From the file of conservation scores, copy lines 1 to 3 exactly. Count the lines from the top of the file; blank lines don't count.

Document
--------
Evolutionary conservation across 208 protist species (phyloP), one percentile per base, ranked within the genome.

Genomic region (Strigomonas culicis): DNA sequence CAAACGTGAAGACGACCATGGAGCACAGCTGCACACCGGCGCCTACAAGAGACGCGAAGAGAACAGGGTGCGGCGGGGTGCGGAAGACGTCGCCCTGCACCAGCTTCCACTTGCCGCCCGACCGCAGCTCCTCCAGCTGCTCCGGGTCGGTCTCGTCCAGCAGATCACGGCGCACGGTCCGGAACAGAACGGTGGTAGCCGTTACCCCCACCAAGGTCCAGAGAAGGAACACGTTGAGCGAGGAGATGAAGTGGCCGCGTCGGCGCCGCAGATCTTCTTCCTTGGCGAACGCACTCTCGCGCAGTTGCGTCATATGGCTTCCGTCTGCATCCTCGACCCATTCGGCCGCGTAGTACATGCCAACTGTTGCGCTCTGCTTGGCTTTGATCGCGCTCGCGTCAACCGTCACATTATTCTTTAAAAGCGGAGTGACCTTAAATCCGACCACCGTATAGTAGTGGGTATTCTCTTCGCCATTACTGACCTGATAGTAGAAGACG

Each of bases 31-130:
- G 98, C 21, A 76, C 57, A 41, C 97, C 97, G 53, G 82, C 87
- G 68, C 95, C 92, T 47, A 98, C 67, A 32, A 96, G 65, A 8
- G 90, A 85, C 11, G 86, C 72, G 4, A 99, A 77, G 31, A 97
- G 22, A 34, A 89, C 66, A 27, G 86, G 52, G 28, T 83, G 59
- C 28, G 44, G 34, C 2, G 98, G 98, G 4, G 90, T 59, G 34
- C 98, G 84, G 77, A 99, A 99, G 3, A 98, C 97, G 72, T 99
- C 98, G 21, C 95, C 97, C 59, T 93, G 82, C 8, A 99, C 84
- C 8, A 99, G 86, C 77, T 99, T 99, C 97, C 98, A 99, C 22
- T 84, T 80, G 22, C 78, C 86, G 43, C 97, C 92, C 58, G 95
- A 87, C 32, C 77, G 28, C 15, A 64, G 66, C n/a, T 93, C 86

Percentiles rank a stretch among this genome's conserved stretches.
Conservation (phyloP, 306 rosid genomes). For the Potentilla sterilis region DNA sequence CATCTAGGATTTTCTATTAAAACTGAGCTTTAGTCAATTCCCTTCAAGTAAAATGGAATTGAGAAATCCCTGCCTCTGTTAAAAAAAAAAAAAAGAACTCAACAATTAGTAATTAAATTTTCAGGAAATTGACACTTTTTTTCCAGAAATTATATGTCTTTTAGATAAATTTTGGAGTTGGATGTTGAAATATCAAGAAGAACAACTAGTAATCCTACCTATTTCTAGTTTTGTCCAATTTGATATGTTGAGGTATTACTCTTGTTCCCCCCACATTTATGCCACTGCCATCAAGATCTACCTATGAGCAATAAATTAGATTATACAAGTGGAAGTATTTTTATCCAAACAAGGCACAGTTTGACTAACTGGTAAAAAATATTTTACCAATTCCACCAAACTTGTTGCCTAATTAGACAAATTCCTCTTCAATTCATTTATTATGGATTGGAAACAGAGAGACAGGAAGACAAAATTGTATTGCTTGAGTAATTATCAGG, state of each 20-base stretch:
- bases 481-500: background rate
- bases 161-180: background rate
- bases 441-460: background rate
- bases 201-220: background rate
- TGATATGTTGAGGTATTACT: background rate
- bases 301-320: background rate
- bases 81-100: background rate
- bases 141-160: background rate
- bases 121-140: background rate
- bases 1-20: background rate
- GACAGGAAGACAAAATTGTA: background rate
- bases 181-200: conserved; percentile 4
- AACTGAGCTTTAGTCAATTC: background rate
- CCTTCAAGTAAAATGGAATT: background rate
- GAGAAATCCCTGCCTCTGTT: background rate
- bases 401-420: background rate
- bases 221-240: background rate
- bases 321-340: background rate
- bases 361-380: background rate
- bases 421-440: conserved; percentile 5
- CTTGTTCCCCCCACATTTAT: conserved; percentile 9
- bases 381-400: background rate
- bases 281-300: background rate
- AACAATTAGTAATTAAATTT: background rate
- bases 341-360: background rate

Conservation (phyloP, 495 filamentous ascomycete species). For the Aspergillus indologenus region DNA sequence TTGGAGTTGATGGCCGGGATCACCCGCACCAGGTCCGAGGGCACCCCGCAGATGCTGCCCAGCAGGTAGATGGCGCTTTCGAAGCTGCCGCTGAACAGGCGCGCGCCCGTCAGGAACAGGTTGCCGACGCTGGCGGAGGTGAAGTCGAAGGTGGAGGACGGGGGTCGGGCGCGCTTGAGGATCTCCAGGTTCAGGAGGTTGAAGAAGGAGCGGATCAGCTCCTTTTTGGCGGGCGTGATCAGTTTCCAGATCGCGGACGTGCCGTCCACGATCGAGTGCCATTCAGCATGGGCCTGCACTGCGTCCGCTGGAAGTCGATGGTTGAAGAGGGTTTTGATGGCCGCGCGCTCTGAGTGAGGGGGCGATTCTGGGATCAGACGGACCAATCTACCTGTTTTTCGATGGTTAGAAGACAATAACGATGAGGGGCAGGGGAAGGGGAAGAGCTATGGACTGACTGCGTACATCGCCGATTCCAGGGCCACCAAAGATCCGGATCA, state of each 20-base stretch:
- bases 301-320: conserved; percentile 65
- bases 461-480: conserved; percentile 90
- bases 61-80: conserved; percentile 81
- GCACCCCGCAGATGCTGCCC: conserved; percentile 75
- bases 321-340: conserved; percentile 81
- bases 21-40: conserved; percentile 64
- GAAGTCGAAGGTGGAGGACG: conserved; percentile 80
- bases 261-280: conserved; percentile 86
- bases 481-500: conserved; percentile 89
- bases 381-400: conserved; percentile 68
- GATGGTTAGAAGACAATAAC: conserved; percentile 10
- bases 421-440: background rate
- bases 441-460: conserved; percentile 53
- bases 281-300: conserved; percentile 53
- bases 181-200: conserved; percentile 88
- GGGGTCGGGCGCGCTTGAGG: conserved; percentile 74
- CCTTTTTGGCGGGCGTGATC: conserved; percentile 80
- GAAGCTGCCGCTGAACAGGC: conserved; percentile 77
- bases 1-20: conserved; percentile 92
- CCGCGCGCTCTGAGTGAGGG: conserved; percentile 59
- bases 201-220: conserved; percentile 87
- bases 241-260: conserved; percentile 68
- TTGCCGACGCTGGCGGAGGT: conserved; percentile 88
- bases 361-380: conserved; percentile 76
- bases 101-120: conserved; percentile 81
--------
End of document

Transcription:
Evolutionary conservation across 208 protist species (phyloP), one percentile per base, ranked within the genome.

Genomic region (Strigomonas culicis): DNA sequence CAAACGTGAAGACGACCATGGAGCACAGCTGCACACCGGCGCCTACAAGAGACGCGAAGAGAACAGGGTGCGGCGGGGTGCGGAAGACGTCGCCCTGCACCAGCTTCCACTTGCCGCCCGACCGCAGCTCCTCCAGCTGCTCCGGGTCGGTCTCGTCCAGCAGATCACGGCGCACGGTCCGGAACAGAACGGTGGTAGCCGTTACCCCCACCAAGGTCCAGAGAAGGAACACGTTGAGCGAGGAGATGAAGTGGCCGCGTCGGCGCCGCAGATCTTCTTCCTTGGCGAACGCACTCTCGCGCAGTTGCGTCATATGGCTTCCGTCTGCATCCTCGACCCATTCGGCCGCGTAGTACATGCCAACTGTTGCGCTCTGCTTGGCTTTGATCGCGCTCGCGTCAACCGTCACATTATTCTTTAAAAGCGGAGTGACCTTAAATCCGACCACCGTATAGTAGTGGGTATTCTCTTCGCCATTACTGACCTGATAGTAGAAGACG

Each of bases 31-130: